How to Help a Colleague Who Seems Off Their Game

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When we think about productivity at work, we need to think beyond ourselves. As they say, as a team we are as strong or as productive as the weakest link on our team. This translates to the fact that if someone on our team is not doing their best work, we have a role to play in helping them back to being their productive best. This might not be an official part of our job but working with peers who are productive and doing good work has an impact on our work as well.

Most of the times, it could be temporary loss of productivity due to a temporary situation in their lives – personal or professional. If they seem to be not on top of their game consistently (missing deadlines, quality of deliverables low from their regular standard, low enthusiasm, etc), then we can step in and be of assistance.  

So, the question then is how do we help this colleague without being too intrusive?

Acknowledge:

As they say, sunlight is the best disinfectant. When have a problem, the first step is for us to acknowledge that there is a problem and bring it in the open. In this case, we need to acknowledge first that there is something that is not right with the situation.

We walk up to them at the pantry or the cafeteria or near a water-cooler and start a conversations. Ask them how are they doing? Ask them if everything is ok. You can’t force them to open up to you but if we have invested in the relationship in the past, the chances are that they might open up and share what is going on in their mind.

Listen:

When they do open up, listen. Don’t offer any solutions. Just listen. Try to be there for them. The productivity loss could be due to one of many reasons, some of them personal and some professional.

Personal reasons could be that there is a life event (going through a separation, loss of someone special, arrival of a child, prolonged sickness in their immediate family, etc) in their lives that is taking up more cognitive/emotional/physical toll on them that causes them to not be able to focus. If this is the case, then be supportive and compassionate. Ask them if there is any way that you can be of assistance. Is there something that can be taken off their plates temporarily, so that they can deal with their situation in their personal lives better? If they ask for your help on something specific, find a way to help them on that specific thing.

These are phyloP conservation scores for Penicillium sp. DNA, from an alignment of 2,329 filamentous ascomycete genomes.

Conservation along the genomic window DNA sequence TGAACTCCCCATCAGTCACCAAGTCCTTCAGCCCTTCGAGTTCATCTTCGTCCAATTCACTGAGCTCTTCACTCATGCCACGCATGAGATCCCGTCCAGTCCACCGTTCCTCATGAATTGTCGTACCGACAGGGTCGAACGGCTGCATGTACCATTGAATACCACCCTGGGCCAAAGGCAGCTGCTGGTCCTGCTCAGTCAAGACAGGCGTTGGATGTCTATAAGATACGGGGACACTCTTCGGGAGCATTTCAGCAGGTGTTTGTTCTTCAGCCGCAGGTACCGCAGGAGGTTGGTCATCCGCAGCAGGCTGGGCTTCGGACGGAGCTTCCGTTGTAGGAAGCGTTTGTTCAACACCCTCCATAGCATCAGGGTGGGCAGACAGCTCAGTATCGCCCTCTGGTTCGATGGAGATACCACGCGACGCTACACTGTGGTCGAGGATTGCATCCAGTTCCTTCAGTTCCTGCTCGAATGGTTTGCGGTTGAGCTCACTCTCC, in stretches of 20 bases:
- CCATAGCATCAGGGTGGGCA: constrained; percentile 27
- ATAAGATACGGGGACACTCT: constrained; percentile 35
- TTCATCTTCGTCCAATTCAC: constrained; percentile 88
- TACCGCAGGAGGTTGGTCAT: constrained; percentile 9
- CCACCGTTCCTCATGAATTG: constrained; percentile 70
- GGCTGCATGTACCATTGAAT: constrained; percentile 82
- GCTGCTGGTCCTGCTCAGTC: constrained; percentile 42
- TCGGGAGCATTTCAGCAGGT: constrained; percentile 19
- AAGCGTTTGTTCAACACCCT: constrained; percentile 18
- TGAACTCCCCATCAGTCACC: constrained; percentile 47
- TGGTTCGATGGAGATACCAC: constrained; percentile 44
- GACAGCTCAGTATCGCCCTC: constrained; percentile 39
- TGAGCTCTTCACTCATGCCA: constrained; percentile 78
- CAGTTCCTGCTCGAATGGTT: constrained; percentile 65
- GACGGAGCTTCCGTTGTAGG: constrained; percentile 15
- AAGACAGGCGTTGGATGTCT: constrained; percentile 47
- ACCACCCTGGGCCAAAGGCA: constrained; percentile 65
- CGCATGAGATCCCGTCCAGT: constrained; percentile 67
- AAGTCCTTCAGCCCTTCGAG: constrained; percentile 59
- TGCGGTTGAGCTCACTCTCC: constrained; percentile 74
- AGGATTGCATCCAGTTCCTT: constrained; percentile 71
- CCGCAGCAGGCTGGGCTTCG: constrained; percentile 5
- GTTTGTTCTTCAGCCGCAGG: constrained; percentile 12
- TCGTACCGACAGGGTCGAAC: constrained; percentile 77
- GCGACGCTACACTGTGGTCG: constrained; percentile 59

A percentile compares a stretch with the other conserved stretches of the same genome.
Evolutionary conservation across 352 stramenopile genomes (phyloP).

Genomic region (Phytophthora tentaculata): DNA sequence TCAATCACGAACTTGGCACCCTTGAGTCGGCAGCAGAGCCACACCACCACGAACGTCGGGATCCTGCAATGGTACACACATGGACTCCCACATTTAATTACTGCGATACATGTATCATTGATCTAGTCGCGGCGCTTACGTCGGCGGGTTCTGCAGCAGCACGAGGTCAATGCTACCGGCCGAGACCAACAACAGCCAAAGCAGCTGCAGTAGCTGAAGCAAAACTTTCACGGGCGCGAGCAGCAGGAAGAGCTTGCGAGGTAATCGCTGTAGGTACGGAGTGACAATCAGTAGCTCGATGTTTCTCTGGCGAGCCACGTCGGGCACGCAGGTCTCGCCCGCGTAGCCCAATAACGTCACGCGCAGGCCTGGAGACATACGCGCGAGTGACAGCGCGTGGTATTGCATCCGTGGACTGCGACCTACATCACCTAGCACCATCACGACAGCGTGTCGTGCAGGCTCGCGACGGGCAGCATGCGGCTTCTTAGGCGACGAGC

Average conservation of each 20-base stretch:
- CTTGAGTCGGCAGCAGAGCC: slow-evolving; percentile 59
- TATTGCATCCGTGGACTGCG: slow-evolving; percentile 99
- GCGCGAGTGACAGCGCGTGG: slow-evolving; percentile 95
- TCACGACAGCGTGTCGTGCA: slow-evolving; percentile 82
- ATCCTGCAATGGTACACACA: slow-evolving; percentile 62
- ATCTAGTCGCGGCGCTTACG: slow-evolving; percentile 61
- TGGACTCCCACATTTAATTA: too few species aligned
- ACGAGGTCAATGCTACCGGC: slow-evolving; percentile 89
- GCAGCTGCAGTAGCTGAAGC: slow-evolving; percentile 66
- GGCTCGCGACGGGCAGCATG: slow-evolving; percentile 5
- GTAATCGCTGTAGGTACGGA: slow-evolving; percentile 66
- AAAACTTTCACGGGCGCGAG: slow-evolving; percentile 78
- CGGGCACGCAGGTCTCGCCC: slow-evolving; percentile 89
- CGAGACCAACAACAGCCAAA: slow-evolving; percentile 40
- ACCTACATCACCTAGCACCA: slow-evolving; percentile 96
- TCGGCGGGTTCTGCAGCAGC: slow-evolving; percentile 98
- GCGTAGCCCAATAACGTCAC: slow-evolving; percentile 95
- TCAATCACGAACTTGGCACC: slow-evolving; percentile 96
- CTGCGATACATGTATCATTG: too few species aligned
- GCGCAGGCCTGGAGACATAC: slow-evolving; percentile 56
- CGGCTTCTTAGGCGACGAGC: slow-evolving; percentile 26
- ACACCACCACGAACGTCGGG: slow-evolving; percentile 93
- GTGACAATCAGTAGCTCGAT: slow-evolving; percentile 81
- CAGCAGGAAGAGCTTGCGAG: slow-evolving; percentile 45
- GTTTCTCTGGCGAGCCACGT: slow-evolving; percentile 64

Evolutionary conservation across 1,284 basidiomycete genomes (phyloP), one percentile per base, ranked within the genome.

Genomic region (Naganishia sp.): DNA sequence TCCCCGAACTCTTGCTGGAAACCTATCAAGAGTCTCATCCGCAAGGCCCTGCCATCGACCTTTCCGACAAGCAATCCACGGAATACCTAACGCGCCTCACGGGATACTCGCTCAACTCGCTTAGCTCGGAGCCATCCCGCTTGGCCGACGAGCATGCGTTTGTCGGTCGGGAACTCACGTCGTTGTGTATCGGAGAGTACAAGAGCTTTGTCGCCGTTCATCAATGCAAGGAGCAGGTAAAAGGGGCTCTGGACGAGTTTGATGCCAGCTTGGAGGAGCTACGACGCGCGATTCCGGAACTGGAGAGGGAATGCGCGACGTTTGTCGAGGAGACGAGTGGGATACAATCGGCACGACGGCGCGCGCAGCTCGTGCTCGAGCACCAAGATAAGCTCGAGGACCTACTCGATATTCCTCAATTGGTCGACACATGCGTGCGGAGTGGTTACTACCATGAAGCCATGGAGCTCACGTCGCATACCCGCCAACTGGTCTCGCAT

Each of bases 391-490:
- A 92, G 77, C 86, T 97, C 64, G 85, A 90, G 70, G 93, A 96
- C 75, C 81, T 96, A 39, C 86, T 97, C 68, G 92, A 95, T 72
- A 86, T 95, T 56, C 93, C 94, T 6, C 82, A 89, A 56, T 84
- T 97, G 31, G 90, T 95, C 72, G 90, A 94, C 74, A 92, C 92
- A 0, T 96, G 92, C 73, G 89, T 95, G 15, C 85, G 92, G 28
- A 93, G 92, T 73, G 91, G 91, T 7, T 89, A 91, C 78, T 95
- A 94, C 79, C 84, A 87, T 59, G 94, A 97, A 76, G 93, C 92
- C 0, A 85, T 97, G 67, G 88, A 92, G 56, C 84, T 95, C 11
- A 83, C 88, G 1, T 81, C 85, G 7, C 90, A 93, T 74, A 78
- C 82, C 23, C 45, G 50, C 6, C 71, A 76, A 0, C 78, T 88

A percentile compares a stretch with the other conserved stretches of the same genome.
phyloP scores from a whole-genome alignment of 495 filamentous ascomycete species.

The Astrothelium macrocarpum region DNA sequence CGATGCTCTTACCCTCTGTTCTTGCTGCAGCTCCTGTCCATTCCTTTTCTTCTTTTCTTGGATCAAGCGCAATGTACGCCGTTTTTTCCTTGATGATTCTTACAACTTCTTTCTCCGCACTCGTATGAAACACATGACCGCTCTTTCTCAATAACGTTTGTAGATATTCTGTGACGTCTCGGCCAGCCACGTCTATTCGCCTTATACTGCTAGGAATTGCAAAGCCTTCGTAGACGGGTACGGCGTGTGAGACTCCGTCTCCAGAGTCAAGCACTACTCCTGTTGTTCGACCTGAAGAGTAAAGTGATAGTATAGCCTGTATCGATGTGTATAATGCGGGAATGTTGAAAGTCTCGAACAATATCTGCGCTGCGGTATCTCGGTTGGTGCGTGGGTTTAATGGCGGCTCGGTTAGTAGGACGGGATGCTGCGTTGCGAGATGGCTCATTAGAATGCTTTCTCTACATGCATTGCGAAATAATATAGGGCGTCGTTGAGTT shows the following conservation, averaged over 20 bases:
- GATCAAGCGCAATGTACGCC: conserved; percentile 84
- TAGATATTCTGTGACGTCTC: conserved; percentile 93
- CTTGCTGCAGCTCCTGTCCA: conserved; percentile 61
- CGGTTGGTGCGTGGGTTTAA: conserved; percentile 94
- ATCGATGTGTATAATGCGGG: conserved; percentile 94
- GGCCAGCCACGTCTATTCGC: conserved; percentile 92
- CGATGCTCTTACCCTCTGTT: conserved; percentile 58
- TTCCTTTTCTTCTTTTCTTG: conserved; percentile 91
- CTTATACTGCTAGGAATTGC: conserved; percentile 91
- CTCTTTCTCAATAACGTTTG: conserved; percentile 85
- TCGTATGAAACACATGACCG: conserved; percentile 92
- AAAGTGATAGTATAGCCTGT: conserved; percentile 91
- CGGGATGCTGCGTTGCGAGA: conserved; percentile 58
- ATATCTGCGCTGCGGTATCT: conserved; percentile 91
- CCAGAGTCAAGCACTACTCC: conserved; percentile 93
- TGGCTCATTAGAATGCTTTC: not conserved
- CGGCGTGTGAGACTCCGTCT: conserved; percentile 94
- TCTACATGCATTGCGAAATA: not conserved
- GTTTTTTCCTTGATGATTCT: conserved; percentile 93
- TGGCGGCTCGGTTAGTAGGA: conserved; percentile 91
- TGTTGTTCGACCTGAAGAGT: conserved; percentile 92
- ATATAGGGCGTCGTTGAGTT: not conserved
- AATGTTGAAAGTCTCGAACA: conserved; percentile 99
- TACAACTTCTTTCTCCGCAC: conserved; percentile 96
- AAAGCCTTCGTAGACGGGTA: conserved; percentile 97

Professional reasons could be that they their work is either too easy (boring) or too difficult (challenging). It could also be that they are experiencing “Imposter Syndrome”. It could also be that they are feeling threatened by someone or something. Whatever the reasons, it is easy if they talk it out. Be patient and listen in. Validate where it makes sense. Most of all be compassionate.

If you have experienced this yourself, share with them how you felt during that time and how you were able to overcome the situation. Ask them if there is any way that you or the team can help them deal with the situation.

Act:

This doesn’t end there. If the colleague asked for some specific help, find a way to provide that help. Sometime, just having this conversation and expressing our feelings is by itself enough for the colleague to get back to being their regular productive self.

However, if the colleague did not ask for any help do check in with her again sometime later, just so that she knows that there is someone who cares of them and is willing to help.

In conclusion:

This is an everyday occurrence in almost every office around the world. There is always someone who needs some care and compassion. Being that person who not only recognises this and is able to show the care and compassion not only helps them but helps us as well.

Multiple researchers have found that when we help others around us, our body releases good chemicals which not only elevate our moods but also help us remain healthy. Helping our colleagues in their hour of need also ensures that we are in the company of people who are at the peak of their productivity and thereby enabling us remain productive.

And most important of all, this turns colleagues into friends. And who doesn’t like working with friends (isn’t that what having fun is all about?)…

PS: This post was inspired by an HBR blog post with the same title. You can read the HBR post here

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